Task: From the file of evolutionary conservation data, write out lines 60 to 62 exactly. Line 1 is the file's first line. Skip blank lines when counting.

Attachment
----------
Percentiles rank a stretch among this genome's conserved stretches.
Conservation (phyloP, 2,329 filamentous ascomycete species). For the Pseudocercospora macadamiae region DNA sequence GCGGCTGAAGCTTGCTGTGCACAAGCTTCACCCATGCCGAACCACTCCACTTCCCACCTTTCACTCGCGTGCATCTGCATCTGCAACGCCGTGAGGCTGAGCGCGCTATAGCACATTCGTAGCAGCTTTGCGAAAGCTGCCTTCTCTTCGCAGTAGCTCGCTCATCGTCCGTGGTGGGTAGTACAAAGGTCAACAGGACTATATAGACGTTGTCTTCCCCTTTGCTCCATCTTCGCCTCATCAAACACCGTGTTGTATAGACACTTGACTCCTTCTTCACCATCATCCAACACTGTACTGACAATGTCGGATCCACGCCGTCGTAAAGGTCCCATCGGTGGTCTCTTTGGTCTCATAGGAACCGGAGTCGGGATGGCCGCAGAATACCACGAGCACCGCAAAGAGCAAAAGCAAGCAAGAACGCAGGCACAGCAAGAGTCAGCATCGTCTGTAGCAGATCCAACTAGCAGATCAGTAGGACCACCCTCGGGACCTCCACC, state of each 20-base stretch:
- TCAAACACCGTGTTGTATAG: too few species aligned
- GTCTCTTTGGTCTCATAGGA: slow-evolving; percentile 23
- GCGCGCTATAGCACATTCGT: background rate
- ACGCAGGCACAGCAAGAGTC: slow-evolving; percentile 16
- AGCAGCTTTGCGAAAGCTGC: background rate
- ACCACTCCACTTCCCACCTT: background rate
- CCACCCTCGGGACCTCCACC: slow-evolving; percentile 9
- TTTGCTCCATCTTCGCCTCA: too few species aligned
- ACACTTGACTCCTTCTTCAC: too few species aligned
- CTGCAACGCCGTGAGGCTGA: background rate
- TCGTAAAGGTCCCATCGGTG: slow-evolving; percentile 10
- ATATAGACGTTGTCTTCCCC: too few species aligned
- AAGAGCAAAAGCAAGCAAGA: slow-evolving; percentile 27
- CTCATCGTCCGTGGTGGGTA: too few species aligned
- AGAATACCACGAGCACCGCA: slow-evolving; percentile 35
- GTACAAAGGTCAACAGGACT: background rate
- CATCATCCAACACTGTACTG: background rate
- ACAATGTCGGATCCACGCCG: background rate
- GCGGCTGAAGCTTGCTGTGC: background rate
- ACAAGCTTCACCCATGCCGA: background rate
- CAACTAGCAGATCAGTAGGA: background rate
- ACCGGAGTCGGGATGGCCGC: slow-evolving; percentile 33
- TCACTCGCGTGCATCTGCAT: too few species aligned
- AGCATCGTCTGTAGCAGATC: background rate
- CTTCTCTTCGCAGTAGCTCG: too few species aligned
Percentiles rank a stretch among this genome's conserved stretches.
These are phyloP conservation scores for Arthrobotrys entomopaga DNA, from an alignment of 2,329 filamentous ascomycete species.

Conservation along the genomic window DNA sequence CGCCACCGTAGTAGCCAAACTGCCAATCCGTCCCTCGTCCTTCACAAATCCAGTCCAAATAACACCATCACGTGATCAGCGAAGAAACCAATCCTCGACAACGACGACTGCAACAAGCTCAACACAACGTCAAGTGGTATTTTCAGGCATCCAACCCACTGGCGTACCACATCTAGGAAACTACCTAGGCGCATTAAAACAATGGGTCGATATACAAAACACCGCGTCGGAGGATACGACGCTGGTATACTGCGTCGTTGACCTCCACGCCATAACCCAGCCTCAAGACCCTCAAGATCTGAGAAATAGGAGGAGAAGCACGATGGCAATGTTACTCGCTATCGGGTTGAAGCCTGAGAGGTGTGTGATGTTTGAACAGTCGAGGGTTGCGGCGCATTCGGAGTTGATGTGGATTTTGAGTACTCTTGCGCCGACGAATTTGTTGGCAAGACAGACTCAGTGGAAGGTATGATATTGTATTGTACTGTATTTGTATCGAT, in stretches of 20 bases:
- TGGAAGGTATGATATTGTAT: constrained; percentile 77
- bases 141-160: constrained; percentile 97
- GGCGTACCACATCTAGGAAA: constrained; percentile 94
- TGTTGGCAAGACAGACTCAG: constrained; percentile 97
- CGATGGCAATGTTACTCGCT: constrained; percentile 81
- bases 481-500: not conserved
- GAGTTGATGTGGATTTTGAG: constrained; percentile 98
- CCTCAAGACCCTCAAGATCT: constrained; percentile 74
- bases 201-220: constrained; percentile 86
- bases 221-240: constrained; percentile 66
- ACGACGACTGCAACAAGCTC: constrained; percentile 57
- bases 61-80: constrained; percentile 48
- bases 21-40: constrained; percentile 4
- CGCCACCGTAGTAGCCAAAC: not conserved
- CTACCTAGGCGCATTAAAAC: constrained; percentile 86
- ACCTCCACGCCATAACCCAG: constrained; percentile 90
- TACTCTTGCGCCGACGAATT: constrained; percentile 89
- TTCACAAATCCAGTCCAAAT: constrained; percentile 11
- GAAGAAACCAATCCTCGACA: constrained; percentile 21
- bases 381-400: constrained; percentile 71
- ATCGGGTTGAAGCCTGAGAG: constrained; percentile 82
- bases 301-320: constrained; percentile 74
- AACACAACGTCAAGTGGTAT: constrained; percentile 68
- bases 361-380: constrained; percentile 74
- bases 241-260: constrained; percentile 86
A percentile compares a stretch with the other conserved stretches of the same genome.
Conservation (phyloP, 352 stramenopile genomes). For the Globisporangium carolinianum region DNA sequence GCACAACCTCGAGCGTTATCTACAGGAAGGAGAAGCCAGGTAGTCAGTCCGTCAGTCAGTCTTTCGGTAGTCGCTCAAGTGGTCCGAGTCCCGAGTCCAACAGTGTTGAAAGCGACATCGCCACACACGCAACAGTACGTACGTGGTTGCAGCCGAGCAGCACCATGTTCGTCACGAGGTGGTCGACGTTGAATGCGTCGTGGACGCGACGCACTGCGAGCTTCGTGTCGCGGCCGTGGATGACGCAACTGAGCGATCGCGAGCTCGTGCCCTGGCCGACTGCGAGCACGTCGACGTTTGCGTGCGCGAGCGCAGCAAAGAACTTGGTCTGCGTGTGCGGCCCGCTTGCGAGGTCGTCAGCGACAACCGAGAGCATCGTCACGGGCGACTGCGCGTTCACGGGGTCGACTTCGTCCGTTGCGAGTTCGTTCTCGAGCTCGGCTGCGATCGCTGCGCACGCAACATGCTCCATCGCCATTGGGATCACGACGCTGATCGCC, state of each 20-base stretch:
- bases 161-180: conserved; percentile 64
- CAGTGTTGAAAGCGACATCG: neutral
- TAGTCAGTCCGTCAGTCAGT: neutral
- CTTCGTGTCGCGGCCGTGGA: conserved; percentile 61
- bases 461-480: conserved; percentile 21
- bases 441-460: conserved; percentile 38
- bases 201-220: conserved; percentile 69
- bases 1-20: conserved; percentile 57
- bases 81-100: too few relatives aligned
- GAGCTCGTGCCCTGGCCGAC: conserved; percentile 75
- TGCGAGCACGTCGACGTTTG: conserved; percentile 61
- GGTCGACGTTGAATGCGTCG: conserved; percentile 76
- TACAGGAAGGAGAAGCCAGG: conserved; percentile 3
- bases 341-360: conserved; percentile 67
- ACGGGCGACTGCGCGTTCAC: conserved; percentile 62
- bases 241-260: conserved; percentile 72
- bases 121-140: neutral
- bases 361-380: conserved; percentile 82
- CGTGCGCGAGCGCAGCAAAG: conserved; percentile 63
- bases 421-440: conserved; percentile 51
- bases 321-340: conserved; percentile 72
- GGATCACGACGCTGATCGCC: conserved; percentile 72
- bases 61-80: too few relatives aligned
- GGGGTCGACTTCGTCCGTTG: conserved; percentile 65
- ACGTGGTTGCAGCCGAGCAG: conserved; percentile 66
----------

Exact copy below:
- TAGTCAGTCCGTCAGTCAGT: neutral
- CTTCGTGTCGCGGCCGTGGA: conserved; percentile 61
- bases 461-480: conserved; percentile 21